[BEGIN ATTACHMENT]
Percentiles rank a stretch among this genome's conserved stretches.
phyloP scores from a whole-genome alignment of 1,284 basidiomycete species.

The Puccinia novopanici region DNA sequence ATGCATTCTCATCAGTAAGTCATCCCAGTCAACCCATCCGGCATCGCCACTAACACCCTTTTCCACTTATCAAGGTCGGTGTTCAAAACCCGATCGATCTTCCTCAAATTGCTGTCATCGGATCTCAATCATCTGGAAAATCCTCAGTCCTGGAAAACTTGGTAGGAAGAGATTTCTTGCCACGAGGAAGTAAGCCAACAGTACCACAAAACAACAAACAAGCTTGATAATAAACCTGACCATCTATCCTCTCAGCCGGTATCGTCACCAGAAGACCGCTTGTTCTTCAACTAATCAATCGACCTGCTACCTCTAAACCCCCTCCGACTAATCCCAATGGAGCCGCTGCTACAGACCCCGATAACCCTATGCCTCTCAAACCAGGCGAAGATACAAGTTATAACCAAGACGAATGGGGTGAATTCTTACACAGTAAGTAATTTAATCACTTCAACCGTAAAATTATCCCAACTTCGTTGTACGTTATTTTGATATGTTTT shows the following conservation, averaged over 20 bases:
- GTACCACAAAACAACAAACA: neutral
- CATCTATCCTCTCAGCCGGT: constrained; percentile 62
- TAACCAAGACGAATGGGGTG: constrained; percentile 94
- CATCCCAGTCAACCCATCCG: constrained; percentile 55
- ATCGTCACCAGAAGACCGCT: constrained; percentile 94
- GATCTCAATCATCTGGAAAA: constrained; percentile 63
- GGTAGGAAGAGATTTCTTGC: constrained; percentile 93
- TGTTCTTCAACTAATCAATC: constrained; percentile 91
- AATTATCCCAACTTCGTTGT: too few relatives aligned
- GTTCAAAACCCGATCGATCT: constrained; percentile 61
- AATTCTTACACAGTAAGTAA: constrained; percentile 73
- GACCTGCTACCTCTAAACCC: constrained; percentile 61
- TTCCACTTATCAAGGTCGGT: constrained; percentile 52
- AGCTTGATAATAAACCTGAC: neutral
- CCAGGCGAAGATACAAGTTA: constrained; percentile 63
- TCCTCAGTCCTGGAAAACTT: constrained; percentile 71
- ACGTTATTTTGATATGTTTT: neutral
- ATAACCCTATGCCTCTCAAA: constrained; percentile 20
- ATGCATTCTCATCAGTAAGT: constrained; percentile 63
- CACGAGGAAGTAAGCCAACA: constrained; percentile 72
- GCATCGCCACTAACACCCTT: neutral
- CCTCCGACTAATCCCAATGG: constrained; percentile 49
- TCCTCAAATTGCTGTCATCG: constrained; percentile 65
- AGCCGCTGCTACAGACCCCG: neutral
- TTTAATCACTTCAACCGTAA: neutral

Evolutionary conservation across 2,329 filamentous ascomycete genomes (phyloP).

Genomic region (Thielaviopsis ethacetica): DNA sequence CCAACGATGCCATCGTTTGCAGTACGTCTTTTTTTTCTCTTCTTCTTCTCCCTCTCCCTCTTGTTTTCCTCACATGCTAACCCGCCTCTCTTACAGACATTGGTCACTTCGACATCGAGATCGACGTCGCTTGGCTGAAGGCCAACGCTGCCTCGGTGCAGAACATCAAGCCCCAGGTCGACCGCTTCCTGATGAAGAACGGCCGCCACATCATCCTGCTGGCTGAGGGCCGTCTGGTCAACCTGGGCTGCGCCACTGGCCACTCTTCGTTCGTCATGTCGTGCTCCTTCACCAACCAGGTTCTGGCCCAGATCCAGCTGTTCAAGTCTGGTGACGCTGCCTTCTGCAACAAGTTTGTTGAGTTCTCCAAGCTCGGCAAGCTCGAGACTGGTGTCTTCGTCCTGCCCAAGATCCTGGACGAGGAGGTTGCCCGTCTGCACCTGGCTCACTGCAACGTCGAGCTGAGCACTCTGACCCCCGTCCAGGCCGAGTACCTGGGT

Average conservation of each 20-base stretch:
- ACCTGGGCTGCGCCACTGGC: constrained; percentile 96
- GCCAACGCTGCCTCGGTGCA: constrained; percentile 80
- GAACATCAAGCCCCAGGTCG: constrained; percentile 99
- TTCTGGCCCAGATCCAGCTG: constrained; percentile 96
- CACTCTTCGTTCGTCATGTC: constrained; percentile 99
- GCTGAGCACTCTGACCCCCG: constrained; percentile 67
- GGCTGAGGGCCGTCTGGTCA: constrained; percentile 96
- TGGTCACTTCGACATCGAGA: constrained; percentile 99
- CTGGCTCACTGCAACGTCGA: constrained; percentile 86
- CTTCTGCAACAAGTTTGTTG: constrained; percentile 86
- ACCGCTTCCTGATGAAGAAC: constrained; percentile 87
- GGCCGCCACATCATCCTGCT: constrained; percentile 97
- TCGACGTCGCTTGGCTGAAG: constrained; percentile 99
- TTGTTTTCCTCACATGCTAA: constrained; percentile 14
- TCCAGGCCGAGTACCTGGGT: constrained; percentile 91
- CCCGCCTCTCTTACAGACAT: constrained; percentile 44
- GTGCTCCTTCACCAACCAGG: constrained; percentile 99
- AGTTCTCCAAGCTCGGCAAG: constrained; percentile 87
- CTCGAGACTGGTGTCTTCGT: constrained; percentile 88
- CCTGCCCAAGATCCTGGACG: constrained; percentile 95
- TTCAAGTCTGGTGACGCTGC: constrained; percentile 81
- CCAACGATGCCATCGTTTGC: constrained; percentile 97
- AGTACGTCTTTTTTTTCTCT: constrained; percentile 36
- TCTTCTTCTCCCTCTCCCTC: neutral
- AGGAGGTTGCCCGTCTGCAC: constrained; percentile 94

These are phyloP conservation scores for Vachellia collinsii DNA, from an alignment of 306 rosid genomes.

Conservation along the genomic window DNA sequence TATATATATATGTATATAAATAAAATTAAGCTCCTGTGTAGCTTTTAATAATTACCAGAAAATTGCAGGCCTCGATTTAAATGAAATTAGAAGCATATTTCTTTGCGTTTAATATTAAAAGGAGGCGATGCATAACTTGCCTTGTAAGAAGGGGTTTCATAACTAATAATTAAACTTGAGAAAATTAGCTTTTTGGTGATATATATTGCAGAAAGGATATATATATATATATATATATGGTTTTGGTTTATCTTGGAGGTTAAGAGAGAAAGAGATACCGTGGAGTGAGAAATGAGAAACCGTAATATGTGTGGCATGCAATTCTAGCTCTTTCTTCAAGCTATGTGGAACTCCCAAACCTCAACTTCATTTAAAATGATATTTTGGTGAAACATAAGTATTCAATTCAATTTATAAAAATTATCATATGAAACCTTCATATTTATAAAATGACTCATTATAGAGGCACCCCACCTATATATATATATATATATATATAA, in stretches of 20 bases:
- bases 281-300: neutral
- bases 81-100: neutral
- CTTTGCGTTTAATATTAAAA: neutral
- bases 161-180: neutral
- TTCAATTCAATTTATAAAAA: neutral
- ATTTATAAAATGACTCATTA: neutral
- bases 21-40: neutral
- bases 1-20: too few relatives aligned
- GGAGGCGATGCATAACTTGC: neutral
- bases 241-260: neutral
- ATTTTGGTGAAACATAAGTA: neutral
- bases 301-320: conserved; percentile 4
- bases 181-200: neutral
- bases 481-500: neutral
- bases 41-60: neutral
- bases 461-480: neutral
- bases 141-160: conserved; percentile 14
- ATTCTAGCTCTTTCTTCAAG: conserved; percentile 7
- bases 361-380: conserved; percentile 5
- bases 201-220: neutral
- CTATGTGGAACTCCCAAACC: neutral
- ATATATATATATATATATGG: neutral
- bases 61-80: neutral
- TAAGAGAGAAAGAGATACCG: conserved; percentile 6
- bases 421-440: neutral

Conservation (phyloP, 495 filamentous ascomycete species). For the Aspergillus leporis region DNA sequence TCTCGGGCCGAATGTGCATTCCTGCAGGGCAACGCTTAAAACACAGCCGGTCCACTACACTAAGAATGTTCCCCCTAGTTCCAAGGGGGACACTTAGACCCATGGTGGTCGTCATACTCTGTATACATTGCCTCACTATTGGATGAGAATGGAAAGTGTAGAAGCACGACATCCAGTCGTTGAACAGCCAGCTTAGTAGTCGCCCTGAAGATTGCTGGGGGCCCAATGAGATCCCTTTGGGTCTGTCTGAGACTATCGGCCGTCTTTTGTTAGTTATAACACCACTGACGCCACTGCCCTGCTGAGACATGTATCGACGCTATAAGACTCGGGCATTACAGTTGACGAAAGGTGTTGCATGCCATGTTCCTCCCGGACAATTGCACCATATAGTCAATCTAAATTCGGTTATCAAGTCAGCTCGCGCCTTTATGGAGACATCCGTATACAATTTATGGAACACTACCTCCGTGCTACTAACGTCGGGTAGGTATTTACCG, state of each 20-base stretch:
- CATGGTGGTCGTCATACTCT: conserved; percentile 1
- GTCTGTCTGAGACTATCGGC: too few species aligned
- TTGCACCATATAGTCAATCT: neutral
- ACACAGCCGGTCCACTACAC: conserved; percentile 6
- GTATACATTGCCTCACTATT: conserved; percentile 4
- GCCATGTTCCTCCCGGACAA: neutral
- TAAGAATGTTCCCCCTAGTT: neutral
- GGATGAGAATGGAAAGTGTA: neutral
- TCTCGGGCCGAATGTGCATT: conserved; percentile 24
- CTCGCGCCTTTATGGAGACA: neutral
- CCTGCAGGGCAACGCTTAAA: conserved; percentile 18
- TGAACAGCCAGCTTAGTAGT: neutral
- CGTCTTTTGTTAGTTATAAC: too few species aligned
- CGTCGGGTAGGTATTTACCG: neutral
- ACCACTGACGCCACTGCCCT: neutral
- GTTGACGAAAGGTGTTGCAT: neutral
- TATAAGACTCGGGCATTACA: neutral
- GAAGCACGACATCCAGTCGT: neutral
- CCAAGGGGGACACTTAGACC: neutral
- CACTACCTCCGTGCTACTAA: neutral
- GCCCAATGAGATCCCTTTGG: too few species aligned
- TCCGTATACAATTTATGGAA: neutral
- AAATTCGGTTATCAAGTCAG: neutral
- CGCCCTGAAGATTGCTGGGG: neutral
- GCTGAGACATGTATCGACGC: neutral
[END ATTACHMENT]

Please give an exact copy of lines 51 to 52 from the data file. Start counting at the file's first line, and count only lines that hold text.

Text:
- CCTGCCCAAGATCCTGGACG: constrained; percentile 95
- TTCAAGTCTGGTGACGCTGC: constrained; percentile 81